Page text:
To see how well the 256GB Crucial m4 stacked up against its peers, we put it head-to-head with the OCZ Vertex 3, Crucial RealSSD C300, and the Intel SSD 510. We tested each drive at their native SATA 6Gb/s speed, as well as their fallback SATA 3Gb/s compatibility speed. We used our LSI 9260-8i to test drives at 6Gb/s and an Intel ICH10R chipset in AHCI mode for SATA 3Gb/s.
Before continue with our real-world benchmarks, one area we need to address surrounds our Productivity trace. Originally captured from a Sony TZ running Windows Vista, it is not 4K-aligned. In the past most SSDs have charged through this trace providing valuable and worthwhile information, although that is heavily dependent on how the drive can cache 512-byte aligned information. On the Crucial m4, Micron made changes to the firmware to put more emphasis on 4K-aware operating systems, dropping support for legacy systems with the goal of improving 4K-aligned performance. The result is much slower performance on legacy systems and slower numbers in our Productivity trace. We are transitioning to a newer 4K-aligned trace in this category soon, to go along with our HTPC and Gaming traces for newer drives.
The first real-life test is our HTPC scenario. In this test we include: playing one 720P HD movie in Media Player Classic, one 480P SD movie playing in VLC, three movies downloading simultaneously through iTunes, and one 1080i HDTV stream being recorded through Windows Media Center over a 15 minute period. Higher IOps and MB/s rates with lower latency times are preferred. In this trace we recorded 2,986MB being written to the drive and 1,924MB being read.
As we mentioned above, performance in this non-4K optimized dropped well below the performance of other SSDs, including the C300. Luckily for most buyers of the m4, using it with Windows 7 or other 4K-aware operating systems will put it in an optimal setting where it can perform much better than in this trace. The downside is buyers who still use Windows XP or Vista will see far worse performance on the m4 than if they used a different model
Our second real-life test covers disk activity in a productivity scenario. For all intents and purposes this test shows drive performance under normal daily activity for most users. This test includes: a three hour period operating in an office productivity environment with 32-bit Vista running Outlook 2007 connected to an Exchange server, web browsing using Chrome and IE8, editing files within Office 2007, viewing PDFs in Adobe Reader, and an hour of local music playback with two hours of additional online music via Pandora. In this trace we recorded 4,830MB being written to the drive and 2,758MB being read.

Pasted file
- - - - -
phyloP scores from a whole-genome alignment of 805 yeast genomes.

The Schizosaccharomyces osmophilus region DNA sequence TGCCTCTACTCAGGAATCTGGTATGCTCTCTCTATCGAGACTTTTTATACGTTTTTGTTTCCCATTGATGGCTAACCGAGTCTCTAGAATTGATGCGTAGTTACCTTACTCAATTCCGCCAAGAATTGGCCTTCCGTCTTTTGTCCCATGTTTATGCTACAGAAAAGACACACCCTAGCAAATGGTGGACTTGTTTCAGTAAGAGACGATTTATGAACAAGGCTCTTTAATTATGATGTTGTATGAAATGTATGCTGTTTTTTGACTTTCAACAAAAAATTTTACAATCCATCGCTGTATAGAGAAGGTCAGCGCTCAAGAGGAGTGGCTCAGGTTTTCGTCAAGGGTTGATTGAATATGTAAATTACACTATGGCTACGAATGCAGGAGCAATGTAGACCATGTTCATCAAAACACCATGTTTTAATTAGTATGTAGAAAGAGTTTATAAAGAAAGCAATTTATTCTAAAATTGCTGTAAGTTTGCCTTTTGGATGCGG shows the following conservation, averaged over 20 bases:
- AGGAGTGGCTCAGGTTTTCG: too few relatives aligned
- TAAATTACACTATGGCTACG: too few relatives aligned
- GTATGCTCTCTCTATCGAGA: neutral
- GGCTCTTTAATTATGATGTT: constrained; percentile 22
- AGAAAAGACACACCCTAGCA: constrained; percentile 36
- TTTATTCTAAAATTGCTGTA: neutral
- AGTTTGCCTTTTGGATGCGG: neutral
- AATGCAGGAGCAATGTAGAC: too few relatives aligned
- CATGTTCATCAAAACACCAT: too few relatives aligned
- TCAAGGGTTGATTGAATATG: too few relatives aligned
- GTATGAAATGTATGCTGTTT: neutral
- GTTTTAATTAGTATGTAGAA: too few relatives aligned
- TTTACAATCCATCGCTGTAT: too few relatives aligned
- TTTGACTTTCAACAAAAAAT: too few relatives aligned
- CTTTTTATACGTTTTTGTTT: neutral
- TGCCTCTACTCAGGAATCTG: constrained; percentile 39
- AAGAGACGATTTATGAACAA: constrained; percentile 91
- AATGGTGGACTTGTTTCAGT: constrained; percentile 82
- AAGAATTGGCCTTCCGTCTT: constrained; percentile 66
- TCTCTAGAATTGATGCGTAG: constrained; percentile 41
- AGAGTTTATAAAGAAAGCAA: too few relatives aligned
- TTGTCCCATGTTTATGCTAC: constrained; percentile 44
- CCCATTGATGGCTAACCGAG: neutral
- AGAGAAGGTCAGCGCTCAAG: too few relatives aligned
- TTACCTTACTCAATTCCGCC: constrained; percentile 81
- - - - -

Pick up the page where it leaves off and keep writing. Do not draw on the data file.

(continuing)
In the HTPC trace the gap we saw in our Productivity trace dramatically shrank, with the m4 right on the tail of the Intel SSD 510. In both SATA 6Gb/s and 3Gb/s modes the m4 performed above the older C300.
Our third real-life test covers disk activity in a gaming environment. Unlike the HTPC or Productivity trace, this one relies heavily on the read performance of a drive. To give a simple breakdown of read/write percentages, the HTPC test is 64% write, 36% read, the Productivity test is 59% write and 41% read, while the gaming trace is 6% write and 94% read. The test consists of a Windows 7 Ultimate 64-bit system pre-configured with Steam, with Grand Theft Auto 4, Left 4 Dead 2, and Mass Effect 2 already downloaded and installed. The trace captures the heavy read activity of each game loading from the start, as well as textures as the game progresses. In this trace we recorded 426MB being written to the drive and 7,235MB being read.
In the Gaming trace the Crucial m4 surged in front of the Intel SSD 510, showing a strong lead over the older C300. In SATA 3Gb/s mode though, unlike in the HTPC trace the C300 was able to over-take it in legacy conditions.
The 256GB Crucial m4 handled itself well in the power department, improving in almost every category compared to the RealSSD C300 before it. With more stress being put on power consumption these days, companies put as much optimization into the firmware as possible to try and cut down on power to lower energy costs or squeeze extra minutes out of a notebook’s battery life.
We found the m4 to lower its power consumption in every category except sequential read, which was only a hair above the C300. We measured 2.93 watts write, 1.55 watts read, 0.84 watts during random 4k read, and 0.60 watts at idle.
Crucial stands behind the 256GB m4 with an industry-standard three year warranty. They also claim that the m4 is good for a total of 72TB of total data written to the drive over its lifespan. This translates out to roughly 40GB of data written to the drive per day over the expected 5-year lifespan.
Micron promised a 17% performance increase in the Crucial m4 over the C300. They delivered on that promise and more, showing 17% gains in sequential read speed and 19% gains in write speed. Real-world benchmarks also showed similar gains, with a 15% boost in speed over the C300 in our Gaming trace. Overall the m4 is a nice progressive upgrade over the C300 with the exception of legacy 512-byte alignment performance.
Micron also gets a nod for using largely home grown parts, except the controller, which generally means consumers can expect a tightly integrated SSD with little chance for internal compatibility issues. Micron even develops the firmware in-house, giving them a leg up when it comes to tweaking they way they want and offering a path for continued development in a timely manner.
The Crucial m4 finds itself in a competitive space though, the enthusiast-class SATA 6Gb/s SSDs are becoming more numerous by the week it seems. The m4 can't quite hang with the new SandForce controlled drives, but Crucial does have an ace up its sleeve...price. The m4 is priced well below the SandForce drives, up to $1000 less at the 512GB capacity. The m4 is also generally cheaper than it's Marvell-based competition as well, giving it a pretty attractive value proposition.